Part One of a Three Part Series
Mari A. Lee, LMFT, CSAT-S
An important component of healthy human growth is learning how to move forward in life and love when one has been hurt, ignored, insulted, slighted, rebuffed, gossiped about, lied to, cheated on, dumped, criticized, betrayed, abandoned, humiliated, or laughed at. This can feel especially hurtful when these actions are delivered by a person you have loved and trusted.
When these painful life challenges occur, it is only natural to feel sad and resentful. While sadness is easily understood in the face of betrayal, resentment is often misunderstood. Yet resentment is an important feeling to understand and explore. I often share with my therapy clients that unresolved resentment is often an internal compass pointing us to something that needs attention and healing in our mind, body and spirit.
So, what is resentment anyway? In a nutshell, resentment is a form of anger. Think of resentment as the toxic after taste of anger that hangs out in our hearts and minds. Resentment is the pesky voice in our head that nudges us in the ribs like an unwelcome visitor reminding us of how "they" hurt us. This might sound like, "I was a wonderful friend to her, how dare she treat me this way!" or "I gave him all of my heart, and he was a worthless jerk, I hope he gets what’s coming to him!" While occasional thoughts such as these are not necessarily damaging, it is the constant care and tending of these thoughts over time that is unhealthy.
On going resentment takes work and effort to keep alive. The very process of ruminating on hurtful injustices and reliving those injustices internally day after day, week after week, can become habitual. I often say in my counseling sessions, "Your brain only knows what your brain knows." If you feed your brain a daily diet of negativity, or constantly review your internal script that rehearses and rehashes the painful experience over and over again, your brain will believe what you tell it. Brains are funny this way!
Anger is that challenging human emotion that tells us something doesn't feel right, or my boundaries are being crossed and I don’t like this. While experiencing anger is not a pleasant experience for most of us, feeling anger is not the problem, it is how we choose to relate to the feeling, and how we decide to express resentful anger that can be problematic. Some folks displace their angry resentment onto others by blaming and shaming, or by shouting and raging. Other's may use gossip or sarcasm. And still others choose silence as violence [e.g. the silent treatment, withholding love, guilt trips, etc]. It is rare that human beings have good models for how to process anger and resentment.
Yet, how we choose to express our resentment and anger can either create healing in our life, or compromise health. It can be comforting to remember that while you may not have any choice or control over the negative behaviors, actions and words of the person who hurt you, the good news is you do have a choice with your behaviors, actions and words. You get to do something different than that other person.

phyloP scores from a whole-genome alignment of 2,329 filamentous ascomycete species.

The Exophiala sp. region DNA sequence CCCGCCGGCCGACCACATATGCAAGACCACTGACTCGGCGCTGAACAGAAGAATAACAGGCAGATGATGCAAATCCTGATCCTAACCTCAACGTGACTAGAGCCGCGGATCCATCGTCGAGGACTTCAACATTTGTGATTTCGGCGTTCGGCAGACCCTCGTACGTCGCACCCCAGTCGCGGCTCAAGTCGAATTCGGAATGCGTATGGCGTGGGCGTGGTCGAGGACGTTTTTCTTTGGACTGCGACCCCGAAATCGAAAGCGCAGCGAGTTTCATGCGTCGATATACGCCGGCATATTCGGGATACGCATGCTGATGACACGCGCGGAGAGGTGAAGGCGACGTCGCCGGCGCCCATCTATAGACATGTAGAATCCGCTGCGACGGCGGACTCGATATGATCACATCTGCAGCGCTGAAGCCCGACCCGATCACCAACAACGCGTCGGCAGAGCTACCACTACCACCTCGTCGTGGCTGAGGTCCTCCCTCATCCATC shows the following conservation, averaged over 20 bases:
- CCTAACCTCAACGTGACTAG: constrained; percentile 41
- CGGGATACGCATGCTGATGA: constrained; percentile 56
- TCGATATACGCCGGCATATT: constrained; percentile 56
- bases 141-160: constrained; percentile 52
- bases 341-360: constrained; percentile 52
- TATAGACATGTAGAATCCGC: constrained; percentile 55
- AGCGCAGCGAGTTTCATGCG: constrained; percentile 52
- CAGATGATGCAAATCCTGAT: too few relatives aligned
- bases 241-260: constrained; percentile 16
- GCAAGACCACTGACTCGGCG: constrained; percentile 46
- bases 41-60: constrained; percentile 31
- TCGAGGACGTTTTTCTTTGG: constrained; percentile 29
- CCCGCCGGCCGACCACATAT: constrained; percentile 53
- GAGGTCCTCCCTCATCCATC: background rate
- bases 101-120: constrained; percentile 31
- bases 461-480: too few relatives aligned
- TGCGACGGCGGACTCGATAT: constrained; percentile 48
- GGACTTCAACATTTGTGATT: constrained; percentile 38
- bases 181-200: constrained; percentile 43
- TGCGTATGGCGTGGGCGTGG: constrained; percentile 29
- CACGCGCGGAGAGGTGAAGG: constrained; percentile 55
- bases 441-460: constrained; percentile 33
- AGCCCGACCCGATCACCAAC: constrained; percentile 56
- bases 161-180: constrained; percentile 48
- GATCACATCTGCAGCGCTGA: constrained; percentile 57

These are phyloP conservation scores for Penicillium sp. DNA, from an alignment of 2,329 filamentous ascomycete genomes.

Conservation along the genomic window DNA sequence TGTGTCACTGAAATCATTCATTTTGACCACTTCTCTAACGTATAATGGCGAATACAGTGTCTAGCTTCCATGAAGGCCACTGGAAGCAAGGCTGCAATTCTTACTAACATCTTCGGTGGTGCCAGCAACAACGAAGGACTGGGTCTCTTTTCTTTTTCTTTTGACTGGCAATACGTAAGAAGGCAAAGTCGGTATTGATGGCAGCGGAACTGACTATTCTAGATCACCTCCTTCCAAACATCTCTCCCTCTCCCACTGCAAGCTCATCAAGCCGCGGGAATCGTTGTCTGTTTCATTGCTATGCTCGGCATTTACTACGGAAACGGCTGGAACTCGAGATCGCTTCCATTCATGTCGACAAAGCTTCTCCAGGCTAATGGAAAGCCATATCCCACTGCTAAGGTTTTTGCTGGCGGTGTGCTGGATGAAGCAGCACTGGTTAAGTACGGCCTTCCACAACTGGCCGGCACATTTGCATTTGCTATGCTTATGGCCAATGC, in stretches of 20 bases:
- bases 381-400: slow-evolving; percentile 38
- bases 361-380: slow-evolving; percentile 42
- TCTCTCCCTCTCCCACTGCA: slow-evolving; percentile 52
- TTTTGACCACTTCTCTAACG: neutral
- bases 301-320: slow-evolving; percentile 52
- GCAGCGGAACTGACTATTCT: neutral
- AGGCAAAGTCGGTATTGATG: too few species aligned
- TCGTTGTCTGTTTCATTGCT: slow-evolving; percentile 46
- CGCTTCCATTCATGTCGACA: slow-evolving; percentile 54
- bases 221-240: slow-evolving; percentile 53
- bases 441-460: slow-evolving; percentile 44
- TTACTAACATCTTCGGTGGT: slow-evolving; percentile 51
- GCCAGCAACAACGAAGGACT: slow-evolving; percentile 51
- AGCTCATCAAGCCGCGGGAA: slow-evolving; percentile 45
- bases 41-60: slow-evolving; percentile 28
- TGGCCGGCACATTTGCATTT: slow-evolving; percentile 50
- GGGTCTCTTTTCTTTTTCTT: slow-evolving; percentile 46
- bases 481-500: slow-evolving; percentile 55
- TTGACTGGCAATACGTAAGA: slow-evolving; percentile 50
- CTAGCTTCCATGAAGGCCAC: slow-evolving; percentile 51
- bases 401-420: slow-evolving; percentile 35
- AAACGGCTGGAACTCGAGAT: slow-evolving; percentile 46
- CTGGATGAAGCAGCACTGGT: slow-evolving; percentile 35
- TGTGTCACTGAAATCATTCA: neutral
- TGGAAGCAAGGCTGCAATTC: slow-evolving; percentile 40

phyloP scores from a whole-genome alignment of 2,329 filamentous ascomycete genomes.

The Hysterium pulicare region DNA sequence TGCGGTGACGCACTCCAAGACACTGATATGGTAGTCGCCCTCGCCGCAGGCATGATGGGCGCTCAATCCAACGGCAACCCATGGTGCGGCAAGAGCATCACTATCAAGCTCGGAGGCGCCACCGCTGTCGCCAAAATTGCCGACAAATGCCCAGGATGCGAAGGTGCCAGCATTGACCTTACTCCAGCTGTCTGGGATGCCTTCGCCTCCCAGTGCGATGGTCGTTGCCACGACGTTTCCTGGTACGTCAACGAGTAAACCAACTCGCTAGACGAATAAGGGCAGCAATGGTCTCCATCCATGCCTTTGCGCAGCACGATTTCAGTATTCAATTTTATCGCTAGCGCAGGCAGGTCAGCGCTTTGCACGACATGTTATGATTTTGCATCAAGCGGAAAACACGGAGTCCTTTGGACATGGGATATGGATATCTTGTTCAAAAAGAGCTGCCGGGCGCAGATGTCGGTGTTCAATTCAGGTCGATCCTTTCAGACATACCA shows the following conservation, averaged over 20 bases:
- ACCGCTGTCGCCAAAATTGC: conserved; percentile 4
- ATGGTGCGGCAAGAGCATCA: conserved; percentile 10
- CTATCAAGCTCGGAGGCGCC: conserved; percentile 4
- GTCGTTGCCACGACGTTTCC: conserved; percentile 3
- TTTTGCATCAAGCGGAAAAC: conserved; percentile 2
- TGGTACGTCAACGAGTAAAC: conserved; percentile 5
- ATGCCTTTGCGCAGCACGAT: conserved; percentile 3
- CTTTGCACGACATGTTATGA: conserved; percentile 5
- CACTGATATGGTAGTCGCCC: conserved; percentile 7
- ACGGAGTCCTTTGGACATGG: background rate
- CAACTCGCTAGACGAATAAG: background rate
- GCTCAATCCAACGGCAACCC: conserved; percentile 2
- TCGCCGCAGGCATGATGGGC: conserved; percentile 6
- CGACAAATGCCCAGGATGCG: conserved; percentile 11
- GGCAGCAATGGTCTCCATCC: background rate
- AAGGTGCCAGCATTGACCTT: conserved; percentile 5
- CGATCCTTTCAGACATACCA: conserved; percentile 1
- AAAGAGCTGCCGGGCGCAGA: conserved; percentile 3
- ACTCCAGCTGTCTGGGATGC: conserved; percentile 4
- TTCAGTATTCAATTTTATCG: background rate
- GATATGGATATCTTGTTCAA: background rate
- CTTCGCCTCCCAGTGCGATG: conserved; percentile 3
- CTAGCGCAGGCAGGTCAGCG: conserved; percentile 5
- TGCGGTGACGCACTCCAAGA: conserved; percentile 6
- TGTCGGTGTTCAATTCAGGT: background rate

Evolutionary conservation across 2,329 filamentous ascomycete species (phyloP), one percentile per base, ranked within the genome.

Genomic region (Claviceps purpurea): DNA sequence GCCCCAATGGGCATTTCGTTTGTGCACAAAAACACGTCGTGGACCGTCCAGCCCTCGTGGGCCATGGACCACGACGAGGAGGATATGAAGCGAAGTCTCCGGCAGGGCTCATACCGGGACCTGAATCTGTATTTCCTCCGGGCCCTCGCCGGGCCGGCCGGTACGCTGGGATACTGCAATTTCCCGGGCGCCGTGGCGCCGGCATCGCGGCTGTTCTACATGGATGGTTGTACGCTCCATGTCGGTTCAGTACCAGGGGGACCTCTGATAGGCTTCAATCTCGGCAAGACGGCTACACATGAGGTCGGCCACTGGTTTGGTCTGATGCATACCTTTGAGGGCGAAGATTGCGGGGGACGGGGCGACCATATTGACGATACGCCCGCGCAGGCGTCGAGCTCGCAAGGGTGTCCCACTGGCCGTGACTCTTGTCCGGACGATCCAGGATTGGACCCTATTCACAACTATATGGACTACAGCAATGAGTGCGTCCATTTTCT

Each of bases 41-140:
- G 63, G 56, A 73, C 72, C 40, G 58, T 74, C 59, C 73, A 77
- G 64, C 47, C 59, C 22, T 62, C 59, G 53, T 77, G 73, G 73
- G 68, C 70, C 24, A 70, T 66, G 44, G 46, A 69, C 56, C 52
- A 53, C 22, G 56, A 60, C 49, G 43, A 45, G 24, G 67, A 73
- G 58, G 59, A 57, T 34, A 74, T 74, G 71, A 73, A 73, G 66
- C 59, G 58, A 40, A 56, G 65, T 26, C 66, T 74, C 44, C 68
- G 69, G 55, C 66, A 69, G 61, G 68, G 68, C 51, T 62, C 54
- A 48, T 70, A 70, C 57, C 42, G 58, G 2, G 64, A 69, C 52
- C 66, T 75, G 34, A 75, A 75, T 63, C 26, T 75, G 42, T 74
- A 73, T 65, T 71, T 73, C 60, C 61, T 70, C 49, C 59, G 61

Again, anger is not the problem; it is how we choose to express anger. And anger is not the same as being mean.
I'd like you to also consider that holding onto resentment is a form of self-abuse. It is the kindling on the forest fire, the maddening drip on the forehead, the irritating squeak in the wheel. It is the ball and chain chafing our ankle, the hot unsettled thoughts that wake us up in the middle of the night. And without awareness followed by an intentional practice of healing...
It. Never. Goes. Away.
Instead, resentment will be very happy to set up space in your spirit like a hyper-vigilant houseguest. Resentment is much like that annoying family member who shows up at your door, bag in hand, reminding you of all of the reasons why you should invite it in and keep it around, all the while kicking it's feet up on the coffee table, eating the last cookie, laughing too loud, not flushing the toilet, and refusing to leave. By the time you realize that Mr. or Ms. Resentment is an unwelcome visitor, you will likely have some work to do in extricating this nuisance!
Another risk of holding onto old resentments is that this can impact current or new relationships. You may not even be aware of how angry resentment creates discomfort in your loved ones. Resentment is that unhealthy shadow that follows you, the part of you that your family, friends and co-workers tip toe around. Rather than express their concerns about your relationship with resentment, they quietly pull back and away from interacting with you rather than incite your anger. Resentment is sly this way, and will tell you that you didn’t need them anyway, "Now we have someone new to hate!" Conversations with resentment often sound like:
"She is a rotten liar, I will never forgive her!"
"He is a cheating bastard and I will never trust again."
"I hate her and wish she did not exist. She is dead to me and mine!"
“How could he do that to our family? I will never forgive him!”
"Who cares, I didn't need her in my life anyway."
Messages like this repeated over time can create a false internal reality. Remember, your brain only know what your brain knows. And resentment will be more than happy to participate in this kind of internal dialogue. These discussions do not keep you safe...instead they keep you stuck.
Still, we cannot have a discussion about resentment without a discussion on how to release, heal, and move forward. Let’s bookmark Part I of this discussion for now, and pick this up tomorrow.
As we part for today, I invite you [yes you] to share with me below one feeling that comes to your mind, right in this very moment when you reflect on the picture and quote I have included with this article...
Kindly and in support,
Mari A. Lee, LMFT, CSAT-S